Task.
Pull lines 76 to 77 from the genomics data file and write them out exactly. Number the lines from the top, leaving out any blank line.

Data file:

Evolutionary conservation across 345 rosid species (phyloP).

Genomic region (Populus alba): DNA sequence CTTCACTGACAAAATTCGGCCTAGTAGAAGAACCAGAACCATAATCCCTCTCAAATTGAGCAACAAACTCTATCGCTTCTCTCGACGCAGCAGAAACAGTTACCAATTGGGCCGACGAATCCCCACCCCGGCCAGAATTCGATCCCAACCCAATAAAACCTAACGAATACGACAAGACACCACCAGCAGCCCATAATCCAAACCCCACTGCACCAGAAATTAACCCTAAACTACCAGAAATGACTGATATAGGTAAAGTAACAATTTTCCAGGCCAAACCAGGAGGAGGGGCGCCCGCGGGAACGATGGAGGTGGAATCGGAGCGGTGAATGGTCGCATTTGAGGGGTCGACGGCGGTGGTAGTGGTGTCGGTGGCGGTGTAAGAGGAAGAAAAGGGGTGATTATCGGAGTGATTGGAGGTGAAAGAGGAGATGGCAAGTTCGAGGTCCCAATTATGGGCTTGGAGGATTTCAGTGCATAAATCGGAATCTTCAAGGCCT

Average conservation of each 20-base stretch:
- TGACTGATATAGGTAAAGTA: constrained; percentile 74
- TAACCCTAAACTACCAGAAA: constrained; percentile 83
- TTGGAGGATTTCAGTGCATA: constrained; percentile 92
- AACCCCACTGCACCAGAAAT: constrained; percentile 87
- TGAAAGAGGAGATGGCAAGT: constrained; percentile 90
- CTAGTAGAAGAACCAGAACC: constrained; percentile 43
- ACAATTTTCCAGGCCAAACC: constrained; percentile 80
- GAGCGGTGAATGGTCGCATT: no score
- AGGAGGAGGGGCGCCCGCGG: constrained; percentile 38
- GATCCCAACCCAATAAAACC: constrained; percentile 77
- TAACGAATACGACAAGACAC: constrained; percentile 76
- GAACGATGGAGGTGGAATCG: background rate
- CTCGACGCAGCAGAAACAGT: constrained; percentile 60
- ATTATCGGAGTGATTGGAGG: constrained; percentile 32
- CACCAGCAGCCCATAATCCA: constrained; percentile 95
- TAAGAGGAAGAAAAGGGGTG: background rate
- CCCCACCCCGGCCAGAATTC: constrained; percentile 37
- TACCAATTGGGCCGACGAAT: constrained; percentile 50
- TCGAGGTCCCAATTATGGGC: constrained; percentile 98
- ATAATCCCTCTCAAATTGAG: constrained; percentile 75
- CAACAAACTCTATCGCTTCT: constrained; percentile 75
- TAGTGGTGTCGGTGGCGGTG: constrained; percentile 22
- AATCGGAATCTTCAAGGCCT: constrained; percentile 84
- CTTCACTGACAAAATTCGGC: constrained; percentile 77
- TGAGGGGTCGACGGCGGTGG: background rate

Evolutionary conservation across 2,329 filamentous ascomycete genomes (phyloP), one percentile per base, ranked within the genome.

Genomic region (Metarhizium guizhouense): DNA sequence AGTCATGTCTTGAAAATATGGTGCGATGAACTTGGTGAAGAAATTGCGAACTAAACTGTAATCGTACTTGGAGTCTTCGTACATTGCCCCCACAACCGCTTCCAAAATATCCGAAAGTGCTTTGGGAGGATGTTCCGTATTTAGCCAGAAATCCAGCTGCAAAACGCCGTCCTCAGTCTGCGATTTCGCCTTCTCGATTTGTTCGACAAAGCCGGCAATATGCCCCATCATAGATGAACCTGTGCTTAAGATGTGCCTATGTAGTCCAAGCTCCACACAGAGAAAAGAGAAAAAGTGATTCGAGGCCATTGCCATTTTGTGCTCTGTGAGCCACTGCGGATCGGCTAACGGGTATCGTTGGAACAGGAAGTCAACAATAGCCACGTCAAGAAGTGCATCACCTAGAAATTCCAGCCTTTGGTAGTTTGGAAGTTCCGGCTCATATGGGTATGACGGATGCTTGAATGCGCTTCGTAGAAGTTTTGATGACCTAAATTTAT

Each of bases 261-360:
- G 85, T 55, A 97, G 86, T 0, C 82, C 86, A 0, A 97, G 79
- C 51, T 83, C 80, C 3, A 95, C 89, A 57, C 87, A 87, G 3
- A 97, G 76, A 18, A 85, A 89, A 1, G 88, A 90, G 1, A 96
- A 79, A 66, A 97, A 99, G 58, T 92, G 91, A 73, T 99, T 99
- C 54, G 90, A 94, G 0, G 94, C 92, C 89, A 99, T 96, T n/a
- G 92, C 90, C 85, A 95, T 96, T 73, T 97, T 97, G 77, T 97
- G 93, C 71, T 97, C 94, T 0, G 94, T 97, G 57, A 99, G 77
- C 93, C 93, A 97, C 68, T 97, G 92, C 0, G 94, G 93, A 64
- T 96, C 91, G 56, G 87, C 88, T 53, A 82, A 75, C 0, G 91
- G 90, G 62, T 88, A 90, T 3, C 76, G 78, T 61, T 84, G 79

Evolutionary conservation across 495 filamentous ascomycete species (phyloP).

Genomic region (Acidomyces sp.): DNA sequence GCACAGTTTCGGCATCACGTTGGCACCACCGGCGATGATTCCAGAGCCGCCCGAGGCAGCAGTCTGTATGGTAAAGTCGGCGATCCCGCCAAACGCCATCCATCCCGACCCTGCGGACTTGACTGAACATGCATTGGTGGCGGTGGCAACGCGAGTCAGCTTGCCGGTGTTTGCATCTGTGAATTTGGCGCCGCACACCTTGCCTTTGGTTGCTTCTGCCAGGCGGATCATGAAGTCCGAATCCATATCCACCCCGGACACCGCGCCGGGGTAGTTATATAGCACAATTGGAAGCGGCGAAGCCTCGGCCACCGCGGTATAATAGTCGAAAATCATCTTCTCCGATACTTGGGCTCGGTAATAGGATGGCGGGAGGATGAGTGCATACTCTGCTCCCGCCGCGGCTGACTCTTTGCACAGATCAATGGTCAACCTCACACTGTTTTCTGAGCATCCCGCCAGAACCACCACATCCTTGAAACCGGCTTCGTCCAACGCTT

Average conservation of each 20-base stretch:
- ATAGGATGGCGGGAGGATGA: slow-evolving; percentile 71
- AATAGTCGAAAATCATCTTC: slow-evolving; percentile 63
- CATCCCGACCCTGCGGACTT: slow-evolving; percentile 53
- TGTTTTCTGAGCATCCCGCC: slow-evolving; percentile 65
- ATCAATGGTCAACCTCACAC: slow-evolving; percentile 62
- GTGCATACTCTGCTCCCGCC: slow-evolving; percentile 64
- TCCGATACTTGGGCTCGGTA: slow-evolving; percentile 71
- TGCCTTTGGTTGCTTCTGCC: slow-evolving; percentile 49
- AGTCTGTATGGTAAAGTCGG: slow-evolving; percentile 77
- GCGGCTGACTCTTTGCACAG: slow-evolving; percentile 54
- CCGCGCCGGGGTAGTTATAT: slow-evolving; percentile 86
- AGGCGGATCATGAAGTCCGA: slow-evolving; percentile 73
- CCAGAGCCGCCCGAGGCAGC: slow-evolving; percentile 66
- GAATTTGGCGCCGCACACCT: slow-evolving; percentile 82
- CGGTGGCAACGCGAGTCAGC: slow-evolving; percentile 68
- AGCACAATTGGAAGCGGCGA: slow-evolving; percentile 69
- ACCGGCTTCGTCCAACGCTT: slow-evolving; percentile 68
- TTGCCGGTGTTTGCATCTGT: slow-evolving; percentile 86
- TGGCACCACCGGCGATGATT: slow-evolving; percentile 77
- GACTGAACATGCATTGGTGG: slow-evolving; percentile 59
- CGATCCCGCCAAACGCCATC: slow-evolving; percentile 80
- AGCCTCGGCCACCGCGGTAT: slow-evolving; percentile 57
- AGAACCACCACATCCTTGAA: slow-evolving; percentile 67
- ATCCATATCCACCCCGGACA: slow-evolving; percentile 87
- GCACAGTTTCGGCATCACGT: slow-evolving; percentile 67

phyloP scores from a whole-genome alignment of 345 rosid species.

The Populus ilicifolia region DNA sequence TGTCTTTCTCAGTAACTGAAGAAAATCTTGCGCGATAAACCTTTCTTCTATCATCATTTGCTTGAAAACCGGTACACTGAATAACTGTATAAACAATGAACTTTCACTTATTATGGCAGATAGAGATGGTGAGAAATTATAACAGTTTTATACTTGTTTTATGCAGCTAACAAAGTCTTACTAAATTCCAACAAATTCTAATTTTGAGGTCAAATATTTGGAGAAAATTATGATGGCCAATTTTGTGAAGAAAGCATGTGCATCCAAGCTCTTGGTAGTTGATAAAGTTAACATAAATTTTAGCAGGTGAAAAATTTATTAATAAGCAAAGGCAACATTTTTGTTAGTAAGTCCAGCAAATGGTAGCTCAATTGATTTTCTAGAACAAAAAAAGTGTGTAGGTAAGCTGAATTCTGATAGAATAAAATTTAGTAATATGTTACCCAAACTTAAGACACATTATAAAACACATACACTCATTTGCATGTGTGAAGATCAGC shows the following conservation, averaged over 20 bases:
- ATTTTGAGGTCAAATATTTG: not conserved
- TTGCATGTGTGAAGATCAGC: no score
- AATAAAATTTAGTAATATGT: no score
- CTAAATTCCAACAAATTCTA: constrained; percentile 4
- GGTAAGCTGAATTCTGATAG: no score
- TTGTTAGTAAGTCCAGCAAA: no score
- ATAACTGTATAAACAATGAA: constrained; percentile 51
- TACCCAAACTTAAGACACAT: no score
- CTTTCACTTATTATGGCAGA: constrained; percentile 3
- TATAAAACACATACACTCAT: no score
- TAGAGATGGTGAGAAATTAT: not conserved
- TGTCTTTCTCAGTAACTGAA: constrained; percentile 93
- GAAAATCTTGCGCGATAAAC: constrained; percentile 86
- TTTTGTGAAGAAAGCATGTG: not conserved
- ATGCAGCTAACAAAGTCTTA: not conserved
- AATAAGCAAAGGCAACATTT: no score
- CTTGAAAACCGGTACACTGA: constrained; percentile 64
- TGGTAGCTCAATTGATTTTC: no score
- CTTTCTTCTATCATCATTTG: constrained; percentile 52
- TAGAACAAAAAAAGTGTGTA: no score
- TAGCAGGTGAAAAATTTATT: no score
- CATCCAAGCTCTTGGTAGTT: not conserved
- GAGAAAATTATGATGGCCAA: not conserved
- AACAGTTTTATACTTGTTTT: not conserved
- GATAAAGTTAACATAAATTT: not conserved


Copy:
- GGTAAGCTGAATTCTGATAG: no score
- TTGTTAGTAAGTCCAGCAAA: no score